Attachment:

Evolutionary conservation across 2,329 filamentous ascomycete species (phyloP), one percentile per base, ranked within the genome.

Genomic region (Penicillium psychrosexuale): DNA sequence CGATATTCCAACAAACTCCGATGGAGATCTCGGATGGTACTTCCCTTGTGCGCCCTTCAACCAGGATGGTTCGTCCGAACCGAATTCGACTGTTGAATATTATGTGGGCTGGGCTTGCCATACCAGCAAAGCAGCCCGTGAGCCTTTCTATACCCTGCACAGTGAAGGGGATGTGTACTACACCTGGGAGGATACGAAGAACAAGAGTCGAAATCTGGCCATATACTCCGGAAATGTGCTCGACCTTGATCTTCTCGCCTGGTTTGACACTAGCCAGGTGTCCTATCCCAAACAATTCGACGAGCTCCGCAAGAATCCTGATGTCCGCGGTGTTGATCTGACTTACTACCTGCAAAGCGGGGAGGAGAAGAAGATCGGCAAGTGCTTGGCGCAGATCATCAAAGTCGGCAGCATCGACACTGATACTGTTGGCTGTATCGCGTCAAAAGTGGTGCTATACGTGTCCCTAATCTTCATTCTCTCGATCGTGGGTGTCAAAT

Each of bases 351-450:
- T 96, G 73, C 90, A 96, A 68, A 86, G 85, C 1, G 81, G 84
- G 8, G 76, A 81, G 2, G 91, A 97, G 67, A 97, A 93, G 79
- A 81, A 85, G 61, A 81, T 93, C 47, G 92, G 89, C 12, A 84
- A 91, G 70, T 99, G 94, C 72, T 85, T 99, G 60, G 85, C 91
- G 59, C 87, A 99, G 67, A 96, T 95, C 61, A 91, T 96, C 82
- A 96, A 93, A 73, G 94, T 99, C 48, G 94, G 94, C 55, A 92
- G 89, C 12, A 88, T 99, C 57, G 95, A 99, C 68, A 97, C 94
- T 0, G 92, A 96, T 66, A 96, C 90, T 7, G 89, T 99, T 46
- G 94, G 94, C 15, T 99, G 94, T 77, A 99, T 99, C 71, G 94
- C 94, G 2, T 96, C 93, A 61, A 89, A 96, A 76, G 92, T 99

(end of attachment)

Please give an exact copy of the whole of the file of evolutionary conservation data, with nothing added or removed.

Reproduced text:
Evolutionary conservation across 2,329 filamentous ascomycete species (phyloP), one percentile per base, ranked within the genome.

Genomic region (Penicillium psychrosexuale): DNA sequence CGATATTCCAACAAACTCCGATGGAGATCTCGGATGGTACTTCCCTTGTGCGCCCTTCAACCAGGATGGTTCGTCCGAACCGAATTCGACTGTTGAATATTATGTGGGCTGGGCTTGCCATACCAGCAAAGCAGCCCGTGAGCCTTTCTATACCCTGCACAGTGAAGGGGATGTGTACTACACCTGGGAGGATACGAAGAACAAGAGTCGAAATCTGGCCATATACTCCGGAAATGTGCTCGACCTTGATCTTCTCGCCTGGTTTGACACTAGCCAGGTGTCCTATCCCAAACAATTCGACGAGCTCCGCAAGAATCCTGATGTCCGCGGTGTTGATCTGACTTACTACCTGCAAAGCGGGGAGGAGAAGAAGATCGGCAAGTGCTTGGCGCAGATCATCAAAGTCGGCAGCATCGACACTGATACTGTTGGCTGTATCGCGTCAAAAGTGGTGCTATACGTGTCCCTAATCTTCATTCTCTCGATCGTGGGTGTCAAAT

Each of bases 351-450:
- T 96, G 73, C 90, A 96, A 68, A 86, G 85, C 1, G 81, G 84
- G 8, G 76, A 81, G 2, G 91, A 97, G 67, A 97, A 93, G 79
- A 81, A 85, G 61, A 81, T 93, C 47, G 92, G 89, C 12, A 84
- A 91, G 70, T 99, G 94, C 72, T 85, T 99, G 60, G 85, C 91
- G 59, C 87, A 99, G 67, A 96, T 95, C 61, A 91, T 96, C 82
- A 96, A 93, A 73, G 94, T 99, C 48, G 94, G 94, C 55, A 92
- G 89, C 12, A 88, T 99, C 57, G 95, A 99, C 68, A 97, C 94
- T 0, G 92, A 96, T 66, A 96, C 90, T 7, G 89, T 99, T 46
- G 94, G 94, C 15, T 99, G 94, T 77, A 99, T 99, C 71, G 94
- C 94, G 2, T 96, C 93, A 61, A 89, A 96, A 76, G 92, T 99